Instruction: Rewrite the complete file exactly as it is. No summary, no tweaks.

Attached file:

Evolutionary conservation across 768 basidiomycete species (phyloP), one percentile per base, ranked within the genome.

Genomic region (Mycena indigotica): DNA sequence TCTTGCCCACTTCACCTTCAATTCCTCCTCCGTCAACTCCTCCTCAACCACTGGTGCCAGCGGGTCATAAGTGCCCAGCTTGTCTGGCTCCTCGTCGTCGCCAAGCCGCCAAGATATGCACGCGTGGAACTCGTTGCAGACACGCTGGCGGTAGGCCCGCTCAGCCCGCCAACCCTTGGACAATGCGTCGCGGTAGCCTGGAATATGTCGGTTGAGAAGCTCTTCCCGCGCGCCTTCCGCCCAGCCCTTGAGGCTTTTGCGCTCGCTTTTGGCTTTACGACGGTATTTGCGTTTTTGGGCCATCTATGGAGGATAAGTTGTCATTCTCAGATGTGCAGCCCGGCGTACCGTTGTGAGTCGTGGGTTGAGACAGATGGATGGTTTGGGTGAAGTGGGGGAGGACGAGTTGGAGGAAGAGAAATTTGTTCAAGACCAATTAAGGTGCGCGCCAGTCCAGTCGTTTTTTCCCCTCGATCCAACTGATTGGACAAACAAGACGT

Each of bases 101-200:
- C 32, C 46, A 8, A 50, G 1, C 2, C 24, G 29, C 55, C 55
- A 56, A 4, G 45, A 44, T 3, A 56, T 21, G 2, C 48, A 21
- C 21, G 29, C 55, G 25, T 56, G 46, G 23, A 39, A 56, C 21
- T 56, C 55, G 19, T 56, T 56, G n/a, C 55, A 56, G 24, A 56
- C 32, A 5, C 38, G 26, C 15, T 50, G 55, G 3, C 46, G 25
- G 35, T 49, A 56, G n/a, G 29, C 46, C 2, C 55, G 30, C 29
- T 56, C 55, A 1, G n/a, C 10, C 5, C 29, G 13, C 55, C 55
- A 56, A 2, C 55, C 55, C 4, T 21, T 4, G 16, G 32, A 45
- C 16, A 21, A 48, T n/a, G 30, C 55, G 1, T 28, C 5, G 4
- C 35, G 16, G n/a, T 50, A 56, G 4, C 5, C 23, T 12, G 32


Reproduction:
Evolutionary conservation across 768 basidiomycete species (phyloP), one percentile per base, ranked within the genome.

Genomic region (Mycena indigotica): DNA sequence TCTTGCCCACTTCACCTTCAATTCCTCCTCCGTCAACTCCTCCTCAACCACTGGTGCCAGCGGGTCATAAGTGCCCAGCTTGTCTGGCTCCTCGTCGTCGCCAAGCCGCCAAGATATGCACGCGTGGAACTCGTTGCAGACACGCTGGCGGTAGGCCCGCTCAGCCCGCCAACCCTTGGACAATGCGTCGCGGTAGCCTGGAATATGTCGGTTGAGAAGCTCTTCCCGCGCGCCTTCCGCCCAGCCCTTGAGGCTTTTGCGCTCGCTTTTGGCTTTACGACGGTATTTGCGTTTTTGGGCCATCTATGGAGGATAAGTTGTCATTCTCAGATGTGCAGCCCGGCGTACCGTTGTGAGTCGTGGGTTGAGACAGATGGATGGTTTGGGTGAAGTGGGGGAGGACGAGTTGGAGGAAGAGAAATTTGTTCAAGACCAATTAAGGTGCGCGCCAGTCCAGTCGTTTTTTCCCCTCGATCCAACTGATTGGACAAACAAGACGT

Each of bases 101-200:
- C 32, C 46, A 8, A 50, G 1, C 2, C 24, G 29, C 55, C 55
- A 56, A 4, G 45, A 44, T 3, A 56, T 21, G 2, C 48, A 21
- C 21, G 29, C 55, G 25, T 56, G 46, G 23, A 39, A 56, C 21
- T 56, C 55, G 19, T 56, T 56, G n/a, C 55, A 56, G 24, A 56
- C 32, A 5, C 38, G 26, C 15, T 50, G 55, G 3, C 46, G 25
- G 35, T 49, A 56, G n/a, G 29, C 46, C 2, C 55, G 30, C 29
- T 56, C 55, A 1, G n/a, C 10, C 5, C 29, G 13, C 55, C 55
- A 56, A 2, C 55, C 55, C 4, T 21, T 4, G 16, G 32, A 45
- C 16, A 21, A 48, T n/a, G 30, C 55, G 1, T 28, C 5, G 4
- C 35, G 16, G n/a, T 50, A 56, G 4, C 5, C 23, T 12, G 32